• The Giants haven’t won the World Series since beating the Cleveland Indians in 1954, when the team played in New York. Four years later, the franchise moved to San Francisco.
  • Home field advantage in the World Series belongs to San Francisco because the NL won the All-Star Game in July.
  • After the first two games in San Francisco, the series moves to Texas for three games on Saturday, Sunday and Monday, if necessary. If needed, Games 6 and 7 will be played at the Giants ballpark on Wednesday Nov. 3 and Thursday Nov. 4.
  • All games will be televised on FOX.

StatsWatch: Prior to the start of the World Series, here is how the Giants and Rangers did in the divisional and league championship series combined.

Giants: .231 average, 30 runs, 6 HRs,15 SB; 2.47 ERA, 65 hits, 102 Ks, 28 BBs in 91 IP.

Rangers: .281 average, 59 runs, 17 HRs; 3 SB; 2.76 ERA, 75 hits, 107 Ks, 37 BBs in 98 IP.

Lee’s wife was harassed: The wife of Texas Rangers pitcher Cliff Lee says that Yankees fans threw cups of beer, shouted obscenities and spat in the direction of the visitors section at Yankee Stadium during an ALCS game in New York.

“The fans did not do good things in my heart,” Kristen Lee told USA Today. “When people are staring at you, and saying horrible things, it’s hard not to take it personal.”

Will the incident hurt the Yankees chances of landing Lee when he becomes a free agent in the off-season?

“The story is not an issue to us,” said Lee’s agent, Darek Braunecker, to ESPNNewYork.com. “Her experience in New York is certainly a non-issue. She enjoys New York as much as anyone enjoys New York.”

Diamond Notes: The Arizona Diamondbacks have added Alan Trammell as their bench coach and Don Baylor as hitting coach. Trammell was a teammate of current Diamondbacks manager Kirk Gibson when both played for the Detroit Tigers. He spent the past four seasons as bench coach for the Chicago Cubs. Baylor also is a former major league player and manager…Jim Riggleman will return as the manager of the Washington Nationals next season. Riggleman became the interim manager in 2009, replacing Manny Acta, and was given a two-year contract before this season. The Nationals finished in last place in the NL East for the third straight year, but won 10 more games (69) than last season.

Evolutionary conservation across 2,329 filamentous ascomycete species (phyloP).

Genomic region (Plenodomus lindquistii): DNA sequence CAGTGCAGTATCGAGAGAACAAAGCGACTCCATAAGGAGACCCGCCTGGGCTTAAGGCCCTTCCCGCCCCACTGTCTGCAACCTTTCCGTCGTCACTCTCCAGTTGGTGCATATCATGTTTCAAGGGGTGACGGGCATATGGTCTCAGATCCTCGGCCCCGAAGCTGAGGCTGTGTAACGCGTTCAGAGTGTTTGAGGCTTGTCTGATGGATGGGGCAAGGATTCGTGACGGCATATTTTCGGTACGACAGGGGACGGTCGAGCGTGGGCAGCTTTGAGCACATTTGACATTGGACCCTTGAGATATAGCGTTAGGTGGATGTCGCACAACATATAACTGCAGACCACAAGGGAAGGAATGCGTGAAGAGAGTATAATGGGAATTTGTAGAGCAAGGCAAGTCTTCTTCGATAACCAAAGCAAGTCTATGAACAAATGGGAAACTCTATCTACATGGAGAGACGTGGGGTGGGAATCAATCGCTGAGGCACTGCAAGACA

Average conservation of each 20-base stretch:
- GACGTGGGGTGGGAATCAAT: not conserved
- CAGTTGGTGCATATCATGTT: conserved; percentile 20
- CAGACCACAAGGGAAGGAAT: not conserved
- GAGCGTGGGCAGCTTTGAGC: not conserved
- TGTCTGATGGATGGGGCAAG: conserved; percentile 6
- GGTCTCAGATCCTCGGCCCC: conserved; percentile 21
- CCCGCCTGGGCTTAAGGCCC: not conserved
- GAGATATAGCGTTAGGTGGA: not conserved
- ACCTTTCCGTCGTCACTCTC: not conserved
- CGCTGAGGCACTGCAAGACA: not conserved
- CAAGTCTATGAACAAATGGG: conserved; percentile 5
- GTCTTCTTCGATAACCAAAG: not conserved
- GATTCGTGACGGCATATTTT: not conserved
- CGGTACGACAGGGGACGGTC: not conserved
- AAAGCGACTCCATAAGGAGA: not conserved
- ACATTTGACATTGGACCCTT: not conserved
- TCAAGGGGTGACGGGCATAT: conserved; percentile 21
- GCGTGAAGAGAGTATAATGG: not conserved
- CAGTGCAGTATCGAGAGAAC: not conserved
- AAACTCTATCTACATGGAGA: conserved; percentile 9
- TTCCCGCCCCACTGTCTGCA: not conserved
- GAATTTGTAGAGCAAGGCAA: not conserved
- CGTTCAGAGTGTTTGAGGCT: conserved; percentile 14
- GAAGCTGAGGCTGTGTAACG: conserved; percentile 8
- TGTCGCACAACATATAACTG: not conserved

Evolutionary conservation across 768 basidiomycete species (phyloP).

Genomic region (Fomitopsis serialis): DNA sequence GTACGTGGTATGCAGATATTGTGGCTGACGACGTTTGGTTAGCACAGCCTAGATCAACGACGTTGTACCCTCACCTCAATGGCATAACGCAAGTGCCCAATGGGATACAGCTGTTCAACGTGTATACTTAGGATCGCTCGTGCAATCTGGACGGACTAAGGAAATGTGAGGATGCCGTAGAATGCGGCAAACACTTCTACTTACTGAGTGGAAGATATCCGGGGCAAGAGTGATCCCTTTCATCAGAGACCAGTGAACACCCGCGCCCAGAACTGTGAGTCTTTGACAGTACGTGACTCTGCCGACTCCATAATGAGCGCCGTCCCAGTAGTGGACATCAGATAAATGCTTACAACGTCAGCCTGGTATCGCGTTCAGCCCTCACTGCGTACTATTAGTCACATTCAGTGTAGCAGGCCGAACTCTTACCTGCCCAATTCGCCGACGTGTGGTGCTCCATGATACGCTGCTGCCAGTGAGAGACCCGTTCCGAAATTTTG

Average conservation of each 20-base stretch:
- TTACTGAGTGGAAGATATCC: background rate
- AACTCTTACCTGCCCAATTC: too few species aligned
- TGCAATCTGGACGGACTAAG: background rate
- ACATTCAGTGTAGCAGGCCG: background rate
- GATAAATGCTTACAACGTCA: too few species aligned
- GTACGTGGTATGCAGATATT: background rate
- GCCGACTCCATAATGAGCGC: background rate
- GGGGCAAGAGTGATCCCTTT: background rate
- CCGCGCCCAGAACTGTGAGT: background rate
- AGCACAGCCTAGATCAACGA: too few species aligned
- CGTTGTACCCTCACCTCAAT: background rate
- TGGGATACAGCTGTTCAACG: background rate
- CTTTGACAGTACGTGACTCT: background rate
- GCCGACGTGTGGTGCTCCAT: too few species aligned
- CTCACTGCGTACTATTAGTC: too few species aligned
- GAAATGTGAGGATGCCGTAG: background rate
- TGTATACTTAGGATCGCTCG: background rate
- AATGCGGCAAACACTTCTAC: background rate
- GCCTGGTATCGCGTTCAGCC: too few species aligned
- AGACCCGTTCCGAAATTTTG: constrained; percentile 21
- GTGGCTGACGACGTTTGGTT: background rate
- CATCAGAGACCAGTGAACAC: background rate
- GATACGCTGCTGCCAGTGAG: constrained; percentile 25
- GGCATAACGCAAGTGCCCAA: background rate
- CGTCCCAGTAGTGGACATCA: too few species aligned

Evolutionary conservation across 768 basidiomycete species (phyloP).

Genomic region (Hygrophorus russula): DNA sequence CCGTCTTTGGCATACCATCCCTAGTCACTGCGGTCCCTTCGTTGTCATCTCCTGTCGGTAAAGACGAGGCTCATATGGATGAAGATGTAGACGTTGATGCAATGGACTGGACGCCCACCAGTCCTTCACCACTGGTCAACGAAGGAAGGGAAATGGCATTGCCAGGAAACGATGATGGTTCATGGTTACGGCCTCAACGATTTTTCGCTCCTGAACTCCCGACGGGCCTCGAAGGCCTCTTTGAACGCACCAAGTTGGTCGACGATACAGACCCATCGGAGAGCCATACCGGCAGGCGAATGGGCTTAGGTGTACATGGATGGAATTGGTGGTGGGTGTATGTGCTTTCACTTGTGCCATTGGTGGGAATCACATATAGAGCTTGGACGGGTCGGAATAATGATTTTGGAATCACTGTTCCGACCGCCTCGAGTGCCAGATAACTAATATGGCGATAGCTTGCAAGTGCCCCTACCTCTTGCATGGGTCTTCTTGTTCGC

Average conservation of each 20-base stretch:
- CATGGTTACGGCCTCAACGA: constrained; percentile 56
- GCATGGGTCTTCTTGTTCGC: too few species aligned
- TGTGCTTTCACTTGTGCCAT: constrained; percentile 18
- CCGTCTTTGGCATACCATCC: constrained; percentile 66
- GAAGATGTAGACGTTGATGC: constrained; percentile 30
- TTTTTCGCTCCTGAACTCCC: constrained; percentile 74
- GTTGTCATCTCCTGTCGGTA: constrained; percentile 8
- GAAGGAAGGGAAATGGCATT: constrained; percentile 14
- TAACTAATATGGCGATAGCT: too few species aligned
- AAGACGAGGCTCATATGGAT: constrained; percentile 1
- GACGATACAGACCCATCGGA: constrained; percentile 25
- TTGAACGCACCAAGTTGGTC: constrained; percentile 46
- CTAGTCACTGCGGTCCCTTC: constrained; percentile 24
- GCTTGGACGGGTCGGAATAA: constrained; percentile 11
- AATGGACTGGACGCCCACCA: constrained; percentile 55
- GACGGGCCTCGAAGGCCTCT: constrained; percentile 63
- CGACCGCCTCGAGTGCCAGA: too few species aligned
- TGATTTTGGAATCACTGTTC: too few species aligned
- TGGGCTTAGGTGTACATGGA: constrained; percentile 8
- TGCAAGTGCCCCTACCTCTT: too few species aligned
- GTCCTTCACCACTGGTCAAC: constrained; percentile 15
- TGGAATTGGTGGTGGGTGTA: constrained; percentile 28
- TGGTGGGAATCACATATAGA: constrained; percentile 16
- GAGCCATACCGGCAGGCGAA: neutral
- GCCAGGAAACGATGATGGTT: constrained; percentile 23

Copyright © 2010  Bob Hurst. All Rights Reserved. Distributed by Hurst Sports Media.

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Photo by Chris Furguson

12 Noon Thursday, Oct. 28, marks the opening of the Brawley Cattle Call Rodeo ticket office, and the first 50 people to purchase tickets for the 2 p.m. Nov. 13 and 1 p.m. Nov. 14 rodeo performances will receive one free reserved ticket valued at $14.
The ticket office is located inside the Imperial Valley Press building, 135 S. Plaza in Brawley.
Those who visit the ticket office at noon Thursday will have a chance to enjoy a little Western show, complete with cowboys and cowgirls riding in on horseback.
“This year we wanted to open ticket sales with a little something fun for the community, and we thought to show our appreciation to rodeo-goers, we would offer some free tickets,” said Carson Kalin, a Cattle Call Rodeo Committee member.
This year is the 54th Cattle Call Rodeo. There will be three performances, including two shows on Saturday, Nov. 13, at 2 p.m. and 7 p.m. and one show Sunday, Nov. 14, at 1 p.m.
Tickets will remain on sale at the ticket office through the start of the rodeo. Ticket prices are $14 for reserved seating, $7 general admission and $50 for bucking chute seating.
This year’s rodeo will feature for the first time the All-American Cowgirl Chicks, a professional stunt riding team that will open each of the rodeo performances with patriotic music and perform daring stunt riding on horseback during each show.
The 54th rodeo also will feature the second annual Family Day at the Rodeo as part of the Sunday rodeo.
There will be free pony rides for children, roping lessons and demonstrations, face painting, Jumpers and food and other entertainment for the entire family.
This year will feature the return of rodeo clown and barrelman Charlie “Too Tall” West.
The Brawley Cattle Call Rodeo is a sanctioned Professional Rodeo Cowboy Association event. It is the only professional sporting event held in the Imperial Valley.
The Cattle Call Rodeo will feature such events as bull riding, bare bronc riding, saddle bronc riding, team roping, tie-down roping, steer wrestling, barrel racing, and for children, the mutton busting competition – to name just some of the featured action. Some of the best rodeo cowboys and cowgirls in the nation will be competing.
For more information on the rodeo or to order tickets by phone, call the rodeo ticket line at (760) 344-5206 or stop by the ticket office in Brawley.